I am asking you for the privilege of representing you in the seat of Ramsay to put the North back on the map, by resorting it to its former glory.

I would like to meet as many of you as possible over the next few weeks, and I look forward to hearing your concerns and suggestions for our community.

If you have a topic of interest, give me a call, or google that topic and my name 🙂

 

Mark Aldridge “True Independent Candidate for Ramsay”

Section 44 & the can of worms

August 19, 2017

The section 44 issue for our elected members……interesting facts.

1. I pointed this out to the electoral commission on many occasions, a formal complaint can be found on line, what was done “Nothing”
2. I made sure the political parties new, and the media, what was done “Nothing”.
3. So far they are targeting Federal politics, but the same law applies to state pollies, so when are they opening that can of worms.
4. You will notice all those being caught out now, are not stepping down, even though when they signed up as candidates, their nominations were invalid, they all lied on their applications, so have offended the Constitution and federal and state electoral law.
5. If they had no right to run, then they cannot have been duly elected.
6. If that be the case, what about all the decision they have made, all the money we the people have paid them, and all the perks they have used? WHAT ABOUT ALL THE HUGE LIFE TIME PENSIONS……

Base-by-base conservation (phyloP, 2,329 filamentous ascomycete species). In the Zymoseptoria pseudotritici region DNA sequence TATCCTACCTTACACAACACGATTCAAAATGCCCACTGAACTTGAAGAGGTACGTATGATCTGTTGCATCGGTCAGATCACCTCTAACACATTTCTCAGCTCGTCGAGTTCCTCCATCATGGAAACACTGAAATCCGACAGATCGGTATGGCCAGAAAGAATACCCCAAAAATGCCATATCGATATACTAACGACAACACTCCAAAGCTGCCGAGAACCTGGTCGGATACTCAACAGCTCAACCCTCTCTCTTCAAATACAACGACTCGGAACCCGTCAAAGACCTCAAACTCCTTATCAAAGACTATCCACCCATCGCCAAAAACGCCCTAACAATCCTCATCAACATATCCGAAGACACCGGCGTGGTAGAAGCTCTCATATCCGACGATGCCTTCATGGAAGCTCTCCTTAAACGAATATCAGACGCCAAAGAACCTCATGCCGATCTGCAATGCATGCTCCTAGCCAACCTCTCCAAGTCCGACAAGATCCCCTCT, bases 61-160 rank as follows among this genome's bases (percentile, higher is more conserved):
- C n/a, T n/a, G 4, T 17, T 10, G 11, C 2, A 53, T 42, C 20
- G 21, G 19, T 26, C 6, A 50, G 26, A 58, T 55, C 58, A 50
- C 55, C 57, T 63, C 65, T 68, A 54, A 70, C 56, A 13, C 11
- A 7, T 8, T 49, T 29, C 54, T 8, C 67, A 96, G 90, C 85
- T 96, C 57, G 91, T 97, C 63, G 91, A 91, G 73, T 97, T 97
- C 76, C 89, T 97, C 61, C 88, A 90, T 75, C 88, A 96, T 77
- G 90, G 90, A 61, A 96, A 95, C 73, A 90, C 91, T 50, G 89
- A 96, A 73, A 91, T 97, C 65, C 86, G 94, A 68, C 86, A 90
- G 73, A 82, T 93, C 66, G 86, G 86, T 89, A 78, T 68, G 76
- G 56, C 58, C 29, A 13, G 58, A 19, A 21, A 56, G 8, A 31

7. So they will argue I assume something based on Sykes V Cleary, or similar cases, and hope the high court will allow them to remain, ie “I didnt know” or I did not use the benefit.
8. So can we the people now argue the same, sorry officer I did not know my car was unregistered, sorry officer I thought it was an 80 zone, sorry officer I did not know it was his money, its OK I haven’t spent it, etc etc, not a chance.
9. In each case the election is invalid, and with so many elections in valid, we must conclude the general election was also invalid, but how many.
10. Have there been other dodgy practices, yes indeed, so too many to list here.
11. Are the AEC, SEC and the MP’s aware of the other dodgy issues and abuse of law, yes they are.
12. Are the media aware of all these issues, yes they are.

So why have they all tried to cover up?

Open all the cans and let the worms out, expose the broken system, sure it up, and start again, by restoring democracy and our right to a genuine free and informed vote, a secure one.

FORMAL COMPLAINT TO THE ELECTORAL COMMISSIONER “Demanding a new election”

July 11, 2016

FORMAL COMPLAINT TO THE AUSTRALIAN ELECTORAL COMMISSIONER

 

Regarding the conduct and counting of the 2016 Federal election.

 

10th of July 2016

By email; Trudi.Fenton@aec.gov.au

Copy sent; Paul.Langtree@aec.gov.au

Dear Electoral Commissioners

Re; Formal Complaint

 

Formal petition link; https://www.change.org/p/australian-electoral-commission-australians-demanding-a-new-election-2016?recruiter=11899917&utm_source=share_petition&utm_medium=facebook&utm_campaign=share_facebook_responsive&utm_term=des-lg-share_petition-custom_msg&recuruit_context=fb_share_mention_control&fb_ref=Default

 

I am writing in response to numerous complaints regarding the conduct of the 2016 Federal election, complaints I have received from people across Australia which raise concerns in relation to the conduct the counting and the advice given to voters from electoral commission staff and the advice given by Centrelink on behalf of the AEC.

I would like to remind the commission of the legal precedent “Woodward V Sarsons” which enables a common-law argument to invalidate a general election if the conduct of the election strays too far from the legislative provisions, to enable it to be considered an election at law.